One of the more surprising pleasures of the movie is its rich score by Maurice Jarre, never a favorite composer of mine, Lawrence of Arabia notwithstanding. His work tends toward either the annoyingly esoteric (Is Paris Burning?, Ryan’s Daughter, The Mosquito Coast and the deeply perplexing Witness: Why the synthesizer in a story set among the Amish?) or romanticism so lush as to become self-parody (Doctor Zhivago, Gorillas in the Mist). Only occasionally did Jarre fulfill the promise of Lawrence, as with his klezmer-accented work for Paul Mazursky on Enemies, a love story and his splendid compositions here, anchored to the Irish song “The Minstrel Boy” much as he tied Lawrence to Kenneth Alford’s war march “The Voice of the Guns.” (Jarre combined the tune for “Minstrel Boy” with Reginald Heber’s lyrics for the rather frighteningly militaristic hymn “The Son of God Goes Forth to War,” a song that rivals “Onward Christian Soldiers” for sectarian bloodthirstiness.) Elsewhere Jarre catches the warm rhythms of India, the sere wastelands of Kafiristan and the conflicting passions of the characters, nicely complementing Huston’s images without competing with them for our attention.
The Man Who Would Be King is as demonstrably a John Huston picture as The Treasure of the Sierra Madre for, as so often in Huston, the quest ends in disaster, yet the pursuit itself reveals his characters’ essences: Peachy’s for personal gain, Dravot’s for something outside himself, yet withal in both resides a decency belied by their roguish miens. They even attain a kind of rough poetry, as with Daniel’s apology to Peachy, and the mad Carnahan’s description of Dravot’s fall — there’s nothing like it in Kipling, and it’s as memorable in its modest way as Bogart’s Shakespearean paraphrase at the end of The Maltese Falcon. Huston and Hill also expand, intelligently, on the Masonry of the Kipling, bringing it to a logical, if grandiose, conclusion. When Huston stages an epic sequence, as in the first of his heroes’ battles, he makes it intensely memorable by stopping it before it can truly begin, as both sides wait in prayerful solicitude of the line of elderly priests walking between them as later, in the midst of the protagonists’ intended escape, their treasure, like that of the prospectors in Sierra Madre, dissolves to nothing, here spilling from the horses’ backs to drop clangingly down the steep sides of a mountain hill.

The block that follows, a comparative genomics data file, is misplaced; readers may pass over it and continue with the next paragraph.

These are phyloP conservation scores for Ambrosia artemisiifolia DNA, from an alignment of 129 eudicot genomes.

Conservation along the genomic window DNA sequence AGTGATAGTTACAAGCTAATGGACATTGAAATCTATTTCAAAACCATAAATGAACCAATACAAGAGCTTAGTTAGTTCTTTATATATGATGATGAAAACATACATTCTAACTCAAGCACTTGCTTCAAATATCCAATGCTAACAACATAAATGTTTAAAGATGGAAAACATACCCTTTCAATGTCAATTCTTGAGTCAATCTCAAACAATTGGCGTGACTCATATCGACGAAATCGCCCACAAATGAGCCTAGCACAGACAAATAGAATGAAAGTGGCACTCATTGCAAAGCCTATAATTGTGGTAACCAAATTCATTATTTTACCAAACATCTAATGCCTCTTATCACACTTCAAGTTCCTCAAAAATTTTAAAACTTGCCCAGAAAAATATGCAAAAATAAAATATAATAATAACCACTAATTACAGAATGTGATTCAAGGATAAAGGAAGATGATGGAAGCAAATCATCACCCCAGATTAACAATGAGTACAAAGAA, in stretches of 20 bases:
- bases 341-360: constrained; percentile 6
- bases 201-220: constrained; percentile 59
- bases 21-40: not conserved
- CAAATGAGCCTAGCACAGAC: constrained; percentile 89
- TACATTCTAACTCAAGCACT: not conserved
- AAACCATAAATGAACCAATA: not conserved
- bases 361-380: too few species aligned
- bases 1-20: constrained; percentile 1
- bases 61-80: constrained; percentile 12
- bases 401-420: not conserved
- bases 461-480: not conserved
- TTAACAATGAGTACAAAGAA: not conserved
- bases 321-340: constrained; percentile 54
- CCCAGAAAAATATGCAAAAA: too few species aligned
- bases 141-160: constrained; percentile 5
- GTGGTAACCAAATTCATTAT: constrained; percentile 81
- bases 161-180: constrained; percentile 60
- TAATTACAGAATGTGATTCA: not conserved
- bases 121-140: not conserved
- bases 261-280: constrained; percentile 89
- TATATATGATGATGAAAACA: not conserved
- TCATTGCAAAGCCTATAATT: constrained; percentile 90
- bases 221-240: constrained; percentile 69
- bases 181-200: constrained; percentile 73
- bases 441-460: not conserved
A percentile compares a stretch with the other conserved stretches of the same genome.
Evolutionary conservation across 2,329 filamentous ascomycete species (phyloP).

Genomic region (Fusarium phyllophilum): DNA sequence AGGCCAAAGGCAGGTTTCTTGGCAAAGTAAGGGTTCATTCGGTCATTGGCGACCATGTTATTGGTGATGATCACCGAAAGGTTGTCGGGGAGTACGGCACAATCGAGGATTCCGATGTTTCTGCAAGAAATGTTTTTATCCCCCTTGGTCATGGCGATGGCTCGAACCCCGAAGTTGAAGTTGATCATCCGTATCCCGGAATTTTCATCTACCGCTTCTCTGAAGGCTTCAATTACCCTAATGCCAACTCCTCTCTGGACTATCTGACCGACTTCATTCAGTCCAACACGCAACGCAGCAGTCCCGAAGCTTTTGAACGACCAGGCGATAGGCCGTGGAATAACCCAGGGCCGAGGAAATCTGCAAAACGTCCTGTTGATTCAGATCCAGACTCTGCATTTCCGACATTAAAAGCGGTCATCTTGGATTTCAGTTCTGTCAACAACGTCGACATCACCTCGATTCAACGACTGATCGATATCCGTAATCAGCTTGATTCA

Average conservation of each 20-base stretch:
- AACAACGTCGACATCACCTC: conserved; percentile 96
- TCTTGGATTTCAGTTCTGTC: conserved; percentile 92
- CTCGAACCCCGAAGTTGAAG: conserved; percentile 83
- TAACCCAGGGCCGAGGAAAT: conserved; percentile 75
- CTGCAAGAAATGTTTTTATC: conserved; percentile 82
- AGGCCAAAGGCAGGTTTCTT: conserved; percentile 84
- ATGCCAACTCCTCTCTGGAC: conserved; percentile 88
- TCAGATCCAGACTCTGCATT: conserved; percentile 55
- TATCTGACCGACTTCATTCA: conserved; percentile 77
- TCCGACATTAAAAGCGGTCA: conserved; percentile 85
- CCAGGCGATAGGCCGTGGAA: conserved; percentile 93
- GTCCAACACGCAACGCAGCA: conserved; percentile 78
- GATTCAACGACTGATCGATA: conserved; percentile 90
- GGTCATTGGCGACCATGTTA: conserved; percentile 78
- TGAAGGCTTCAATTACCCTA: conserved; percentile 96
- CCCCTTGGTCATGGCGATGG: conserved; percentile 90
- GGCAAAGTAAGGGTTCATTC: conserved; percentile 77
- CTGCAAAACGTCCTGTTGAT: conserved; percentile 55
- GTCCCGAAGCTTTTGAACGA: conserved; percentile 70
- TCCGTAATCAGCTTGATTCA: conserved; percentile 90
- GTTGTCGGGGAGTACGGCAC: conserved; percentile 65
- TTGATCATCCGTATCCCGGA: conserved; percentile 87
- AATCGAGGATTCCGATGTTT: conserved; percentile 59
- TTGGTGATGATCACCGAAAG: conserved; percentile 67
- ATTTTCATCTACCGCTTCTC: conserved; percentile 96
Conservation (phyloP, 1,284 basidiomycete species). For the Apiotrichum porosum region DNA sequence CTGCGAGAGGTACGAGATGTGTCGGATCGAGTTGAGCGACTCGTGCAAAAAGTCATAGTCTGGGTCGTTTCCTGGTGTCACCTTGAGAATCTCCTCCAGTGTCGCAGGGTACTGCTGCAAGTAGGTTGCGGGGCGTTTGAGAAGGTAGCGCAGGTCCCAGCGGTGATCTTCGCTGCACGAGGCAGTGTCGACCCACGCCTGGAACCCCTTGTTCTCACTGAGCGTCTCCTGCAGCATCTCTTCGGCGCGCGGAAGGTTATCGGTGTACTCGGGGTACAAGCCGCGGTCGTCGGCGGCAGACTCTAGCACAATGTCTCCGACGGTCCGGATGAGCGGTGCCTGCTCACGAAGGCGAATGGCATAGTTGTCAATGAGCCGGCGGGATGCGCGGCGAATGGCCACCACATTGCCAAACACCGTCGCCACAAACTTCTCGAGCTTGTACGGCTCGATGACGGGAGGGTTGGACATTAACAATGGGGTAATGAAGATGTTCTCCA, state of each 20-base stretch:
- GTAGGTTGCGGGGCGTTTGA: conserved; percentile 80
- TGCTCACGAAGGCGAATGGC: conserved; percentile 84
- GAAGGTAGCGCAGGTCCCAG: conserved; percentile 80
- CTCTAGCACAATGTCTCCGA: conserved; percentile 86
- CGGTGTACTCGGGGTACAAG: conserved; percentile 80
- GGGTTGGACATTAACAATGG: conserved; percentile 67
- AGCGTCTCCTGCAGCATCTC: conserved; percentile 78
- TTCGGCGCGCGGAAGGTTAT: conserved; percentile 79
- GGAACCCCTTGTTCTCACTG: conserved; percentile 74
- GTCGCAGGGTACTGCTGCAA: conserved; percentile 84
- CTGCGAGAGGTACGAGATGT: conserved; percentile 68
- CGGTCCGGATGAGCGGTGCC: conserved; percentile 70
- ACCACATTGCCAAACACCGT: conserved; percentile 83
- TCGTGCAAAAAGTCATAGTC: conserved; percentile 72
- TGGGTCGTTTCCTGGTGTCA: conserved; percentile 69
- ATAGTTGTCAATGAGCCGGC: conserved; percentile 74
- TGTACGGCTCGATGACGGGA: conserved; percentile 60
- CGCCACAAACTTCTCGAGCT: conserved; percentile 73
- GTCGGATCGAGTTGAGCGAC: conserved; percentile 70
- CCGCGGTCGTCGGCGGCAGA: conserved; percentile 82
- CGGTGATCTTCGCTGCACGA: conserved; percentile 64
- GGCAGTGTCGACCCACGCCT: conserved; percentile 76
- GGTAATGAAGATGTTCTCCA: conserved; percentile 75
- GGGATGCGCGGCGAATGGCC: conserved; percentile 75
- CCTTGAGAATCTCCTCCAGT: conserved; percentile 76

Whether by dint of his nature or the landscape, Huston’s approach to an epic structure is intimate; we remember the faces as much as the big set-pieces: Connery’s, Caine’s and Plummer’s, but also Saeed Jaffrey’s as the sweet and absurdly loyal Billy Fish, Shakira Caine’s as the ethereally beautiful and terrified Roxanne (the terror was real — she wasn’t an actress, and didn’t know what to do), Doghmi Larbi’s as the cowardly chieftan Ootah, and, especially, the centenarian Karroom Ben Bouih’s as the ancient priest Kafu Selim. The apt and, where necessary, exquisite art direction by Alexandre Trauner with Tony Inglis and Peter James is an immeasurable aid (Trauner designed Danny’s crown) as is Russell Lloyd’s alternatively leisured and kinetic editing, and Edith Head provided her usual supple costumes — like Huston’s own designs, always firmly in character.
Text copyright 2019 by Scott Ross